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AAS Dispatch: Science Should be More Than Just Practical

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This NASA photo shows the Hubble Space Telescope in May 2009 as Atlantis astronauts release it into space after its fifth and final overhaul. Hubble launched into space on April 24, 1990 and celebrated its 20th birthday in 2010. (Image credit: NASA.)

AUSTIN, Texas — In an age of dwindling budgets and political pressure for research to provide tangible benefits to society, a prominent astronomer says science should aspire to more than that.

"The fact is I think that people really do want to know where we came from, where we're going, where we are," said Robert Kirshner of the Harvard-Smithsonian Center for Astrophysics in Cambridge, Mass., during an address today (Jan. 11) here at the 219th meeting of the American Astronomical Society.

Kirshner contributed to the discovery in the 1990s that the universe's expansion is accelerating, which scientists now think is caused by a mysterious entity called dark energy. Two of Kirshner's former graduate students, Adam Riess and Brian Schmidt, were awarded the Nobel Prize in 2011 for leading this work.

"I think this is a kind of science that probably shouldn’t be justified narrowly" in terms of how it helps the economy, improves defense or extends life, Kirshner said. "Even though I think it is true that science does all these things and is a path to making us rich and safe… that is not the reason that we're doing this and it's not the whole story. If we were all those things and bored that would not be a vision of perfection."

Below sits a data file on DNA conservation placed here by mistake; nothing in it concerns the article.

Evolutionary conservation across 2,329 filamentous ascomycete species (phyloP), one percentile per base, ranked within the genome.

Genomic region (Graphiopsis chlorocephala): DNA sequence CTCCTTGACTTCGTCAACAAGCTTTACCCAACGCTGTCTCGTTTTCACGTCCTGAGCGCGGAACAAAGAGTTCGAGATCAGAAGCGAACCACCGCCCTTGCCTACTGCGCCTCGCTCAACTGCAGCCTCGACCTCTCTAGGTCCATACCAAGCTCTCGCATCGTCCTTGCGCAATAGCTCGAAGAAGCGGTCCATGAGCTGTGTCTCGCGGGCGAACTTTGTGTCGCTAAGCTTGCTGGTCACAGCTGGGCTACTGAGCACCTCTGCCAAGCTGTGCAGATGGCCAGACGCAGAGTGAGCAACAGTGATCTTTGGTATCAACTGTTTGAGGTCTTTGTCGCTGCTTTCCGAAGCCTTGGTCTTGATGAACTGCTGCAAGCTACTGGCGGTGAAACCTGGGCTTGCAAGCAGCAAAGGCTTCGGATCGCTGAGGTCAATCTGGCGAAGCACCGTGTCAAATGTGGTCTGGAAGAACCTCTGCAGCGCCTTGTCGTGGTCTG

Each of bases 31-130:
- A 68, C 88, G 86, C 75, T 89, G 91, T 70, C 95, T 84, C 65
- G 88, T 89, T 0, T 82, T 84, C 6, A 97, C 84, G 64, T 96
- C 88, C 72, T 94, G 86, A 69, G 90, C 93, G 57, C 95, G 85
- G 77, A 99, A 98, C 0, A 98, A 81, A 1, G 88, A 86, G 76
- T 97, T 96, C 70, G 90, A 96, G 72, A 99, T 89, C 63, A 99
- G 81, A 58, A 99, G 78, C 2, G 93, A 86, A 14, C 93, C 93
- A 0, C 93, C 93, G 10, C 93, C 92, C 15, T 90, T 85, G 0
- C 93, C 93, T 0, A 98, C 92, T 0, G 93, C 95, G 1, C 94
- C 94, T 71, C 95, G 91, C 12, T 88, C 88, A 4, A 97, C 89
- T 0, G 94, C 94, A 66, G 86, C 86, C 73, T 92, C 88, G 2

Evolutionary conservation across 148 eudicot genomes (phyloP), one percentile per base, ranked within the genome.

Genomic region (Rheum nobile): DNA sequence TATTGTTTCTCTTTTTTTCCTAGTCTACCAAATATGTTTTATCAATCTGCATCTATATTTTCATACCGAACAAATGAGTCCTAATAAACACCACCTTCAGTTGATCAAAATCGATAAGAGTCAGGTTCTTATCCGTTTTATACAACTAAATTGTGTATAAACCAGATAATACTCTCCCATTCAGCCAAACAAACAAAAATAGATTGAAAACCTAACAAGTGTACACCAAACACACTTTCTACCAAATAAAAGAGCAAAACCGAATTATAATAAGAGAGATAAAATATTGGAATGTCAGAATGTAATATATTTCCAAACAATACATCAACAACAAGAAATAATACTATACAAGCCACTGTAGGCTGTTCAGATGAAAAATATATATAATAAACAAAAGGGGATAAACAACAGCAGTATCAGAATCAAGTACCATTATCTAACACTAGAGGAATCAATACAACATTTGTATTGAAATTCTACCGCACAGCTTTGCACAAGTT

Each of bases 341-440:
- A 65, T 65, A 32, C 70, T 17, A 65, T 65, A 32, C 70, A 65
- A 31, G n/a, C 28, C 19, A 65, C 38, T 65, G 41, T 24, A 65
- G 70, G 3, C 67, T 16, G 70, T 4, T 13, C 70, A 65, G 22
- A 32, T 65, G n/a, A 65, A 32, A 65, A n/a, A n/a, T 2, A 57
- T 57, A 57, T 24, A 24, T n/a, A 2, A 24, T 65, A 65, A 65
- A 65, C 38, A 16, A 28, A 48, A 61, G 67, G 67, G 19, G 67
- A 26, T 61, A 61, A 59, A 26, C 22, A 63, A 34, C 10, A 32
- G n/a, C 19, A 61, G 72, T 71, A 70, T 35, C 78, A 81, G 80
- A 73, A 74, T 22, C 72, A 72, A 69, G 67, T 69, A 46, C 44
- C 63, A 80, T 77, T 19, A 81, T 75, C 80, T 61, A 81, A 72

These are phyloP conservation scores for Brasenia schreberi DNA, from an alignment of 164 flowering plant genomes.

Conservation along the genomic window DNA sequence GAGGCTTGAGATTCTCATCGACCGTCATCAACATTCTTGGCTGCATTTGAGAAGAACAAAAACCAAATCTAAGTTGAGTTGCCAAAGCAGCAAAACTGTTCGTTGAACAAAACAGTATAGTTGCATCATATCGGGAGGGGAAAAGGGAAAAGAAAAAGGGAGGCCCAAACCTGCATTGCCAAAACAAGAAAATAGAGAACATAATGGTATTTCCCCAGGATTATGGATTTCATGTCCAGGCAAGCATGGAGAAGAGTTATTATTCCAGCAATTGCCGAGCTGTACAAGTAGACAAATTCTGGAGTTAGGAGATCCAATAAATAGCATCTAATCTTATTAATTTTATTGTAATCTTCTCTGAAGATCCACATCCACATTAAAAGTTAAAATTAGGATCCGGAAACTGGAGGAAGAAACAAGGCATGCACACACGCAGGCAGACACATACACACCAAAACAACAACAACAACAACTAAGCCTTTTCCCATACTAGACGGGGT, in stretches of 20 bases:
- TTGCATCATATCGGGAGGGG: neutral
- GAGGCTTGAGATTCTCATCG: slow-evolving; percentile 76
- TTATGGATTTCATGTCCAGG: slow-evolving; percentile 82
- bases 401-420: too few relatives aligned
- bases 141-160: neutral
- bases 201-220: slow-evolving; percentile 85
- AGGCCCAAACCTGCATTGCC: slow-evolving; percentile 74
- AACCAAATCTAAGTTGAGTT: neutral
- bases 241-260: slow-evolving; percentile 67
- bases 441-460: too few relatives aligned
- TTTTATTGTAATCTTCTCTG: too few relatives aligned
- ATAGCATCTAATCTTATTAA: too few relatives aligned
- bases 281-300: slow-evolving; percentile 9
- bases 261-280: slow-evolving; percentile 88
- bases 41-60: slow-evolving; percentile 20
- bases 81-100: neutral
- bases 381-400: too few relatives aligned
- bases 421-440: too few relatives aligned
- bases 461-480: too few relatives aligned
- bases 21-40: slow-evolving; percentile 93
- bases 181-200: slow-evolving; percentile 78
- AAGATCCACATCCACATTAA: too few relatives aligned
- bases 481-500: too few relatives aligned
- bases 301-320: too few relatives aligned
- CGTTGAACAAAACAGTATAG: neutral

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Clara Moskowitz
Clara Moskowitz

Clara Moskowitz is a science and space writer who joined the team in 2008 and served as Assistant Managing Editor from 2011 to 2013. Clara has a bachelor's degree in astronomy and physics from Wesleyan University, and a graduate certificate in science writing from the University of California, Santa Cruz. She covers everything from astronomy to human spaceflight and once aced a NASTAR suborbital spaceflight training program for space missions. Clara is currently Associate Editor of Scientific American. To see her latest project is, follow Clara on Twitter.